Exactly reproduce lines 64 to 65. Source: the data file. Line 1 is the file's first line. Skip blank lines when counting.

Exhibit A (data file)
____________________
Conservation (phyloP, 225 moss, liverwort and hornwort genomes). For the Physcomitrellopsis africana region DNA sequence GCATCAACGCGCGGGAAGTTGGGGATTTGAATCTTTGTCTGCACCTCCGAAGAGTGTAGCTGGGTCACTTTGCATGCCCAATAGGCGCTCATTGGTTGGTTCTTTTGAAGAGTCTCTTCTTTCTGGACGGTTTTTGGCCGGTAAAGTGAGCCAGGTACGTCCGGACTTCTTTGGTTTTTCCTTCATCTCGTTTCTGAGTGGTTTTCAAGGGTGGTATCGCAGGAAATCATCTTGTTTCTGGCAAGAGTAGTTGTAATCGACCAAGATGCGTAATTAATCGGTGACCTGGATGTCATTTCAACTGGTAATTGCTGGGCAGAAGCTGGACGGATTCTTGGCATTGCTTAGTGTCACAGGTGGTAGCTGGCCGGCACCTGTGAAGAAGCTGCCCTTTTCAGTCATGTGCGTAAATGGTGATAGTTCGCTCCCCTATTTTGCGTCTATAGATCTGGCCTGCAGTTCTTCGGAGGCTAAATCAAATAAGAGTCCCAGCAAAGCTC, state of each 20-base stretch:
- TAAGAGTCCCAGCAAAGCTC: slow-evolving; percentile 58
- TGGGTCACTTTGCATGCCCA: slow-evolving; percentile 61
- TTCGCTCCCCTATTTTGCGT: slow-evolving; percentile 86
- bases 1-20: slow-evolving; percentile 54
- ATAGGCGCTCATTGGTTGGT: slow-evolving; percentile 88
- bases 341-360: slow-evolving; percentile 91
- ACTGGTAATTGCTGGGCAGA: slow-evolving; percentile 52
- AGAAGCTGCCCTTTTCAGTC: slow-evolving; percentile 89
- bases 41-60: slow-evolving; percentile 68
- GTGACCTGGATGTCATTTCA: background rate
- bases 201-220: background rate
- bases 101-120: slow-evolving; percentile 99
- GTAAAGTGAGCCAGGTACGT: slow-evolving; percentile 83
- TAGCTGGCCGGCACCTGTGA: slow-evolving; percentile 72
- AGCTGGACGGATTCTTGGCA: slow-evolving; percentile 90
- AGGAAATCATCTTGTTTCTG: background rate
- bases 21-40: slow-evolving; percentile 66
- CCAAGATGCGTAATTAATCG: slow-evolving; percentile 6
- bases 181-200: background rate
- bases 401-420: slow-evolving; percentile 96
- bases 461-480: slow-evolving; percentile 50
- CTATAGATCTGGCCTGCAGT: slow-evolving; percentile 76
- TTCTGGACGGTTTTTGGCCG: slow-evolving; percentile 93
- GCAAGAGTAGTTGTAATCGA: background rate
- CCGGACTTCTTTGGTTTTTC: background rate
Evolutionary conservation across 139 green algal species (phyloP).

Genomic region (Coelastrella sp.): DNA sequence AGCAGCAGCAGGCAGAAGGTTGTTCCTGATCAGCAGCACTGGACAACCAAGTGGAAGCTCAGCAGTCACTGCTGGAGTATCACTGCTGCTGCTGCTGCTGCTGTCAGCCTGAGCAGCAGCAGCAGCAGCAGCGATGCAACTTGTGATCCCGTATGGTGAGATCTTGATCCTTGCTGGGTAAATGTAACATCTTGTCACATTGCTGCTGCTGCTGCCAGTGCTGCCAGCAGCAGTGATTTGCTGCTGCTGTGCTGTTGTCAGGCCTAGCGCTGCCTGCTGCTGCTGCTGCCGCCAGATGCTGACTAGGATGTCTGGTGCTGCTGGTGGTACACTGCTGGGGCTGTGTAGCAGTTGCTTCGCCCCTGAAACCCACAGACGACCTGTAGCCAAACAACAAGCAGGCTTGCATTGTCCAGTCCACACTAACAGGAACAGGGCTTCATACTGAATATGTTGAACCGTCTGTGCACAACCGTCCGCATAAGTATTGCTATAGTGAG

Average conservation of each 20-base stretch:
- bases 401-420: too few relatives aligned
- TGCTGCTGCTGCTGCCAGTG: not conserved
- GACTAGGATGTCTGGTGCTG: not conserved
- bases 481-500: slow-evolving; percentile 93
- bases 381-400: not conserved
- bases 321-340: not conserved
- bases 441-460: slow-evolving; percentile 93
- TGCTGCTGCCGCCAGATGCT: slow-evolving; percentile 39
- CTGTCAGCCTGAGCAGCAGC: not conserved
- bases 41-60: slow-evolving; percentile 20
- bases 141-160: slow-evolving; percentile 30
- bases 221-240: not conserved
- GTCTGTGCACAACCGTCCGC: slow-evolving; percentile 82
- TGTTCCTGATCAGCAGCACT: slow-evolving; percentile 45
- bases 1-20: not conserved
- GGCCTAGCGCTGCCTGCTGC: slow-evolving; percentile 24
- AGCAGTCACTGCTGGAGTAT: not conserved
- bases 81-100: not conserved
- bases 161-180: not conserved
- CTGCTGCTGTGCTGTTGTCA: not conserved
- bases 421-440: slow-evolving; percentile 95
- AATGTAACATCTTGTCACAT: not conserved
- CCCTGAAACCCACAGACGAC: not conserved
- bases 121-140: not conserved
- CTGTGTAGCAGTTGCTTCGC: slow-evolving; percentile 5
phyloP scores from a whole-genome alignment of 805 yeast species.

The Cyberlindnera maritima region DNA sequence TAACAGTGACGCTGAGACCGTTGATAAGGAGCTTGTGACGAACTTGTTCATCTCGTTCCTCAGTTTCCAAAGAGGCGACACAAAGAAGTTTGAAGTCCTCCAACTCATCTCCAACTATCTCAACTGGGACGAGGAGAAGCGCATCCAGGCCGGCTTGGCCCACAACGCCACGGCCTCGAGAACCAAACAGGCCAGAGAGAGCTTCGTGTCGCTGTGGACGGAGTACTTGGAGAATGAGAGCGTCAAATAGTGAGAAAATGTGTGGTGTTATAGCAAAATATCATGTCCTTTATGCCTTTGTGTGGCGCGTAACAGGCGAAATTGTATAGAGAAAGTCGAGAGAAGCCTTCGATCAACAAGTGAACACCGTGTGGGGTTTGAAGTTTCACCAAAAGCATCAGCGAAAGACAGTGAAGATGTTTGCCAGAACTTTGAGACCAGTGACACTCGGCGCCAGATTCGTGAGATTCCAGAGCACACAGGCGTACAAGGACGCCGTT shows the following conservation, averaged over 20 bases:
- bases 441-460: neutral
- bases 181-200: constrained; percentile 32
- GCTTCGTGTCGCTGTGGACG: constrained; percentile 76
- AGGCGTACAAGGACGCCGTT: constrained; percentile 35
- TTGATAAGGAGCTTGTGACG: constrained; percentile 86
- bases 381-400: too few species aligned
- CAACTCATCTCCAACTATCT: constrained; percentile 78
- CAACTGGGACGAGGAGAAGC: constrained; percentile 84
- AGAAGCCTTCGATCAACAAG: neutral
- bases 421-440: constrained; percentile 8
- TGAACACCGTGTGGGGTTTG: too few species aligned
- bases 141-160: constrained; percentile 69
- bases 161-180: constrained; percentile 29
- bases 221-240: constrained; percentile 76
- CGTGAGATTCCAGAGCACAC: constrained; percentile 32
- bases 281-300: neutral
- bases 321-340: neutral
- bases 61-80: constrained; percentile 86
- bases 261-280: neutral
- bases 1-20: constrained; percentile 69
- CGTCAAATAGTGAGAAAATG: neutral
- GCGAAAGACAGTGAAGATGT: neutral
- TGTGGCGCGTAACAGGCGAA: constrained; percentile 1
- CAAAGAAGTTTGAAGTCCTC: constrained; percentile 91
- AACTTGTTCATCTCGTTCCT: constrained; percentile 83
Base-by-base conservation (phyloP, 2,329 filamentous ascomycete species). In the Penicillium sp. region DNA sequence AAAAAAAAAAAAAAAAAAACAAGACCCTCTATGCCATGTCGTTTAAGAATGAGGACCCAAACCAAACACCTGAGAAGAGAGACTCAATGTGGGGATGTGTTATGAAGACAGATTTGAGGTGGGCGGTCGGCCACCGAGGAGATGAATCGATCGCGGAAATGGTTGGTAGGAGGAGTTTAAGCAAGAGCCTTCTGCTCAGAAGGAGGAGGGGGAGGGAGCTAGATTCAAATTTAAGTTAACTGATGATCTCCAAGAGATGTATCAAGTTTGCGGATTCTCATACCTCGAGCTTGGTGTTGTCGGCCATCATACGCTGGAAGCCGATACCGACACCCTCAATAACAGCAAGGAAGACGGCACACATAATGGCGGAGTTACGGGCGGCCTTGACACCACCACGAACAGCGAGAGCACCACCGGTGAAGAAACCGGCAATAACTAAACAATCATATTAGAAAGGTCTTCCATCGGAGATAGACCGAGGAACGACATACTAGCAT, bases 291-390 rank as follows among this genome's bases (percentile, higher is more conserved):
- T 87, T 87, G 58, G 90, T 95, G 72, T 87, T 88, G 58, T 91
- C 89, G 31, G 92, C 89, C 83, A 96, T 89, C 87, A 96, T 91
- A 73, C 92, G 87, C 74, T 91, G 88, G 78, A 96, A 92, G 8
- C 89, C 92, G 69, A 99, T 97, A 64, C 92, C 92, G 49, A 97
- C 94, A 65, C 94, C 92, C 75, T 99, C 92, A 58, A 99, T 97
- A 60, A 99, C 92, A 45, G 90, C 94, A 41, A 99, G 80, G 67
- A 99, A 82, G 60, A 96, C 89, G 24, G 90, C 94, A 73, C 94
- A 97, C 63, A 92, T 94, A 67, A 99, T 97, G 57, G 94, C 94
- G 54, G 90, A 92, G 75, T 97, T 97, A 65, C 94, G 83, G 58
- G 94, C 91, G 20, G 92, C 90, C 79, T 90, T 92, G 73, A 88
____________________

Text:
- CAACTGGGACGAGGAGAAGC: constrained; percentile 84
- AGAAGCCTTCGATCAACAAG: neutral